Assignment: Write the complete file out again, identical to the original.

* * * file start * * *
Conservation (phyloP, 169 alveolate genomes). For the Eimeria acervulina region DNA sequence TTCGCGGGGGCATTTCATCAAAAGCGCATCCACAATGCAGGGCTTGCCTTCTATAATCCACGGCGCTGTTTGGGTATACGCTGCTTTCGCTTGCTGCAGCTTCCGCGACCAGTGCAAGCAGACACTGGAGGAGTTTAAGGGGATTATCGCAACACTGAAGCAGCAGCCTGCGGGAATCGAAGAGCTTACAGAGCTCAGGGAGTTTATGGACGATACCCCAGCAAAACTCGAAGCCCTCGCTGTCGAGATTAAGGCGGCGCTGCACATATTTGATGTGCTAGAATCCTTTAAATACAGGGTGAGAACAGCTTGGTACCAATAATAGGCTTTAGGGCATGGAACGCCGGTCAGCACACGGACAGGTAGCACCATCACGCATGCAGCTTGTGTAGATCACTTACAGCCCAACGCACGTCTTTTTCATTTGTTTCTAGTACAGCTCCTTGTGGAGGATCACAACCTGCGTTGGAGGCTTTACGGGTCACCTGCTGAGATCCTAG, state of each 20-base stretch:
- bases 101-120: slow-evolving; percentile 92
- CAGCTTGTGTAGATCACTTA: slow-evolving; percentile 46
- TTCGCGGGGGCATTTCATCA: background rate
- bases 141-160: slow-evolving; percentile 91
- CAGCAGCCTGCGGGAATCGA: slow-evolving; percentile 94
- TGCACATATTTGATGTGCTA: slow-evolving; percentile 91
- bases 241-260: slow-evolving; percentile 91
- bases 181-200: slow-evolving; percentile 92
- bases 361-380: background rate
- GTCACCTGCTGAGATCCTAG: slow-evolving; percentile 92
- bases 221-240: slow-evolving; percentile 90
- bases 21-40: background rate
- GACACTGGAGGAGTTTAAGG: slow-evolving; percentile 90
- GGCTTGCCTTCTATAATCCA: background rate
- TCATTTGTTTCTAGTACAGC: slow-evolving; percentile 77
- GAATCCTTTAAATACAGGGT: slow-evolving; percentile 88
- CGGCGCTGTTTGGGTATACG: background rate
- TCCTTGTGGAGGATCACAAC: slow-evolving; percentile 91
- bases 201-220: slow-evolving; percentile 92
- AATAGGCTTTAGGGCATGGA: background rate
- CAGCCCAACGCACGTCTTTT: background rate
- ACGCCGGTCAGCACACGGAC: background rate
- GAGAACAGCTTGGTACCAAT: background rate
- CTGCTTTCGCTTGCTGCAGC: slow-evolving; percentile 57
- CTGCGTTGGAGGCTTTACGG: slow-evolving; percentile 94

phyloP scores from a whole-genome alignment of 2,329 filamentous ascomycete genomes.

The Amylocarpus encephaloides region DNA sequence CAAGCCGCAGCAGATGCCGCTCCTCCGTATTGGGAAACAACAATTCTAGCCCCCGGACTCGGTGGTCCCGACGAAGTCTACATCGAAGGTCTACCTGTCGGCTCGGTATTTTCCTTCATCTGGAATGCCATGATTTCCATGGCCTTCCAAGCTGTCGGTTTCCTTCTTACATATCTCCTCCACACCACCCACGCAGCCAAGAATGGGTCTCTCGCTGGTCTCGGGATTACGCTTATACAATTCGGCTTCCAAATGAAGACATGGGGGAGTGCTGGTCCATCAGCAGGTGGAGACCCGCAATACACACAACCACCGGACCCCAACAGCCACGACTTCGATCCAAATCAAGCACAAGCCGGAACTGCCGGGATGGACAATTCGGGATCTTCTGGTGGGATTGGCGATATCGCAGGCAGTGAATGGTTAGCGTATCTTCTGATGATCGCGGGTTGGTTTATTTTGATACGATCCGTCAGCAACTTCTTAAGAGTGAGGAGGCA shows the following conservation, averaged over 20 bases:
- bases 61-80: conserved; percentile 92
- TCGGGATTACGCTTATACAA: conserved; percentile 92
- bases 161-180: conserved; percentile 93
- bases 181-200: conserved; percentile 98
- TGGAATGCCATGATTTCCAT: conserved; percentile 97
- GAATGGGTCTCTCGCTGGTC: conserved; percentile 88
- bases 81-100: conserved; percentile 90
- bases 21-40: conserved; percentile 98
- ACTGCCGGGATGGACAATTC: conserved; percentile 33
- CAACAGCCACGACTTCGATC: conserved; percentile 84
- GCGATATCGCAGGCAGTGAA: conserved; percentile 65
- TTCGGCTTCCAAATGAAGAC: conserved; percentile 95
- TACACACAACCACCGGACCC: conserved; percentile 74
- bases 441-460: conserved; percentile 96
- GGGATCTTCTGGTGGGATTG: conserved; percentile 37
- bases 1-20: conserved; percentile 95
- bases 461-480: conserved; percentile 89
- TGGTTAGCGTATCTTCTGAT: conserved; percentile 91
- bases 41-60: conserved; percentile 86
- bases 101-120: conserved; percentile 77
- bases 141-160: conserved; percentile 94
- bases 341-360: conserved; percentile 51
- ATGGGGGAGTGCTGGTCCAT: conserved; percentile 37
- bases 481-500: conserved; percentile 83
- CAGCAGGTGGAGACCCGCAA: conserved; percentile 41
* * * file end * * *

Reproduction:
Conservation (phyloP, 169 alveolate genomes). For the Eimeria acervulina region DNA sequence TTCGCGGGGGCATTTCATCAAAAGCGCATCCACAATGCAGGGCTTGCCTTCTATAATCCACGGCGCTGTTTGGGTATACGCTGCTTTCGCTTGCTGCAGCTTCCGCGACCAGTGCAAGCAGACACTGGAGGAGTTTAAGGGGATTATCGCAACACTGAAGCAGCAGCCTGCGGGAATCGAAGAGCTTACAGAGCTCAGGGAGTTTATGGACGATACCCCAGCAAAACTCGAAGCCCTCGCTGTCGAGATTAAGGCGGCGCTGCACATATTTGATGTGCTAGAATCCTTTAAATACAGGGTGAGAACAGCTTGGTACCAATAATAGGCTTTAGGGCATGGAACGCCGGTCAGCACACGGACAGGTAGCACCATCACGCATGCAGCTTGTGTAGATCACTTACAGCCCAACGCACGTCTTTTTCATTTGTTTCTAGTACAGCTCCTTGTGGAGGATCACAACCTGCGTTGGAGGCTTTACGGGTCACCTGCTGAGATCCTAG, state of each 20-base stretch:
- bases 101-120: slow-evolving; percentile 92
- CAGCTTGTGTAGATCACTTA: slow-evolving; percentile 46
- TTCGCGGGGGCATTTCATCA: background rate
- bases 141-160: slow-evolving; percentile 91
- CAGCAGCCTGCGGGAATCGA: slow-evolving; percentile 94
- TGCACATATTTGATGTGCTA: slow-evolving; percentile 91
- bases 241-260: slow-evolving; percentile 91
- bases 181-200: slow-evolving; percentile 92
- bases 361-380: background rate
- GTCACCTGCTGAGATCCTAG: slow-evolving; percentile 92
- bases 221-240: slow-evolving; percentile 90
- bases 21-40: background rate
- GACACTGGAGGAGTTTAAGG: slow-evolving; percentile 90
- GGCTTGCCTTCTATAATCCA: background rate
- TCATTTGTTTCTAGTACAGC: slow-evolving; percentile 77
- GAATCCTTTAAATACAGGGT: slow-evolving; percentile 88
- CGGCGCTGTTTGGGTATACG: background rate
- TCCTTGTGGAGGATCACAAC: slow-evolving; percentile 91
- bases 201-220: slow-evolving; percentile 92
- AATAGGCTTTAGGGCATGGA: background rate
- CAGCCCAACGCACGTCTTTT: background rate
- ACGCCGGTCAGCACACGGAC: background rate
- GAGAACAGCTTGGTACCAAT: background rate
- CTGCTTTCGCTTGCTGCAGC: slow-evolving; percentile 57
- CTGCGTTGGAGGCTTTACGG: slow-evolving; percentile 94

phyloP scores from a whole-genome alignment of 2,329 filamentous ascomycete genomes.

The Amylocarpus encephaloides region DNA sequence CAAGCCGCAGCAGATGCCGCTCCTCCGTATTGGGAAACAACAATTCTAGCCCCCGGACTCGGTGGTCCCGACGAAGTCTACATCGAAGGTCTACCTGTCGGCTCGGTATTTTCCTTCATCTGGAATGCCATGATTTCCATGGCCTTCCAAGCTGTCGGTTTCCTTCTTACATATCTCCTCCACACCACCCACGCAGCCAAGAATGGGTCTCTCGCTGGTCTCGGGATTACGCTTATACAATTCGGCTTCCAAATGAAGACATGGGGGAGTGCTGGTCCATCAGCAGGTGGAGACCCGCAATACACACAACCACCGGACCCCAACAGCCACGACTTCGATCCAAATCAAGCACAAGCCGGAACTGCCGGGATGGACAATTCGGGATCTTCTGGTGGGATTGGCGATATCGCAGGCAGTGAATGGTTAGCGTATCTTCTGATGATCGCGGGTTGGTTTATTTTGATACGATCCGTCAGCAACTTCTTAAGAGTGAGGAGGCA shows the following conservation, averaged over 20 bases:
- bases 61-80: conserved; percentile 92
- TCGGGATTACGCTTATACAA: conserved; percentile 92
- bases 161-180: conserved; percentile 93
- bases 181-200: conserved; percentile 98
- TGGAATGCCATGATTTCCAT: conserved; percentile 97
- GAATGGGTCTCTCGCTGGTC: conserved; percentile 88
- bases 81-100: conserved; percentile 90
- bases 21-40: conserved; percentile 98
- ACTGCCGGGATGGACAATTC: conserved; percentile 33
- CAACAGCCACGACTTCGATC: conserved; percentile 84
- GCGATATCGCAGGCAGTGAA: conserved; percentile 65
- TTCGGCTTCCAAATGAAGAC: conserved; percentile 95
- TACACACAACCACCGGACCC: conserved; percentile 74
- bases 441-460: conserved; percentile 96
- GGGATCTTCTGGTGGGATTG: conserved; percentile 37
- bases 1-20: conserved; percentile 95
- bases 461-480: conserved; percentile 89
- TGGTTAGCGTATCTTCTGAT: conserved; percentile 91
- bases 41-60: conserved; percentile 86
- bases 101-120: conserved; percentile 77
- bases 141-160: conserved; percentile 94
- bases 341-360: conserved; percentile 51
- ATGGGGGAGTGCTGGTCCAT: conserved; percentile 37
- bases 481-500: conserved; percentile 83
- CAGCAGGTGGAGACCCGCAA: conserved; percentile 41